After 10 or 11 races to Nome, we typically find a retirement home for the dogs. In fact, I just sent a dog to southern California just a couple of weeks ago, who is going to check out the retirement homes. Right now we only have two or three geriatrics at the kennel, but we always, sometimes in venues like this, find their future retirement home.
It has been found that good exercise, good food, and good health contribute to longevity. Maybe we can all live up to that. In fact, my dogs will burn up to 11,000 calories in a 24-hour period. I think Chuck tried that at breakfast. But the point is that you run 150 to 160 miles every 24 hours. What these dogs can do is almost unfathomable. These guys are superior athletes. And we are talking about a 55-pound average dog. These dogs can run, rest, and run again to their heart's content. Our victories all have come with an equal balance of running and resting.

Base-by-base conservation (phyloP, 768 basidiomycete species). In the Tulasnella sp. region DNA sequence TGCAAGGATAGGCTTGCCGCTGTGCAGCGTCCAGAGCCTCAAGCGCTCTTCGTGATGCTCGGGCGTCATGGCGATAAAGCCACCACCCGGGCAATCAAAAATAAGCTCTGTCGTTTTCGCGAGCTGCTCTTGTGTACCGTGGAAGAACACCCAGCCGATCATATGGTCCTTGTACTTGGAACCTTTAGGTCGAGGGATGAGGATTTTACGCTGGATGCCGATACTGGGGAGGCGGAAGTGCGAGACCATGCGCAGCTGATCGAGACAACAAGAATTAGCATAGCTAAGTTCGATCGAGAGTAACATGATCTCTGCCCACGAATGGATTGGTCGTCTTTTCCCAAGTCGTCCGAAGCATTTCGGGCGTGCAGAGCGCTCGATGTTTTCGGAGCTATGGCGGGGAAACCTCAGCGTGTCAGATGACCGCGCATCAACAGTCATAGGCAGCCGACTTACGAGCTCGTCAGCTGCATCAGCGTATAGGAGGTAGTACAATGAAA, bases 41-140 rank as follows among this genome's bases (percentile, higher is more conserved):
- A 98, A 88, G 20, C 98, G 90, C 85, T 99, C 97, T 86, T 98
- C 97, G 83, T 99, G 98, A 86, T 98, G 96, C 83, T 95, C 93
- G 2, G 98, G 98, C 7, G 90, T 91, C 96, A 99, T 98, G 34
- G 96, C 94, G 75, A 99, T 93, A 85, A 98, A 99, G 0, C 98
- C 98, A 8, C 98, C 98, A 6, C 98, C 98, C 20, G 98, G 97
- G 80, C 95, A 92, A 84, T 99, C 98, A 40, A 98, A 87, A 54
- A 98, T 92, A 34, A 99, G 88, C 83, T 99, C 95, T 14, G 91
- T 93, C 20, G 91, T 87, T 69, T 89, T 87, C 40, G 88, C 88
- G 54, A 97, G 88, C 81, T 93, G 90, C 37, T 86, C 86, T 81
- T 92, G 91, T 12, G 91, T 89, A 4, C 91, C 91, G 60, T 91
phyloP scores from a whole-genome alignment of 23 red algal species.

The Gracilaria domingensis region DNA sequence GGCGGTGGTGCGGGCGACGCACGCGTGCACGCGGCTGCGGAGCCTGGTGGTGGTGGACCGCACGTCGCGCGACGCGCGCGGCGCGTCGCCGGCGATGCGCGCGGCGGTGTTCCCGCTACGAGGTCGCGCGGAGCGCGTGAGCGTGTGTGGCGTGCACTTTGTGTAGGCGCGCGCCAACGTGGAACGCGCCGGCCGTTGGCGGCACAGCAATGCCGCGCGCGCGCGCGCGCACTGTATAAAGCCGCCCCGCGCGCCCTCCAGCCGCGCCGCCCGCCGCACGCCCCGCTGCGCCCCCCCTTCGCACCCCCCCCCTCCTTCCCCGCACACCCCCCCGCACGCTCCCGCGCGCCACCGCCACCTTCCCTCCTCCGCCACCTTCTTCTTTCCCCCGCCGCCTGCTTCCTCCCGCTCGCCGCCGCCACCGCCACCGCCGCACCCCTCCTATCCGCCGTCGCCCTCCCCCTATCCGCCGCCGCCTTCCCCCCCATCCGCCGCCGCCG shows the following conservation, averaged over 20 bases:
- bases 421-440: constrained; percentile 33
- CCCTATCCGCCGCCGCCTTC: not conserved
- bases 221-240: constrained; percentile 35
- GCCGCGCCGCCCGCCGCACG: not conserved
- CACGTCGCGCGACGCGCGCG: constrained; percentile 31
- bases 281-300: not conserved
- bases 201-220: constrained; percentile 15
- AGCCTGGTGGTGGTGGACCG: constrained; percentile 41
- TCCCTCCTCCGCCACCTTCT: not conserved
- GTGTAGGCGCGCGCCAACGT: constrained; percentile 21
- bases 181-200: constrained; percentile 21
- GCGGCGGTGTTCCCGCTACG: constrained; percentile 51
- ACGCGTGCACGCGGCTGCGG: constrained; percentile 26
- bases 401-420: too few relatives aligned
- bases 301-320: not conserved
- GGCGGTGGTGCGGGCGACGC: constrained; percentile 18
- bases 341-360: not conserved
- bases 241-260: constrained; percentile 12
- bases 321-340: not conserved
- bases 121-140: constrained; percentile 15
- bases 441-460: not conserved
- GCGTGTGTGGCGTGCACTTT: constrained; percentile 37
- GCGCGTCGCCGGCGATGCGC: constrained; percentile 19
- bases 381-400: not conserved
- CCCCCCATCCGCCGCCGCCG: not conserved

I should brag that these dogs have pulled me to the finish line in first place a couple of times. Actually, four times so far. And in 2002, I was the first person to ever break the mystical nine-day barrier when I finished in Nome in eight days, 22 hours, 46 minutes, and two seconds, but who is counting?
Some of you have probably heard of Roger Bannister breaking the four-minute mile. At the time, it was a huge deal. Everybody knew that sooner or later the mile could be broken under four minutes. And for us the race progressed upward. In 1973, when we had the first official Iditarod, the champion took 21 days to get across the finish line. The last place person was on the trail for over 30 days.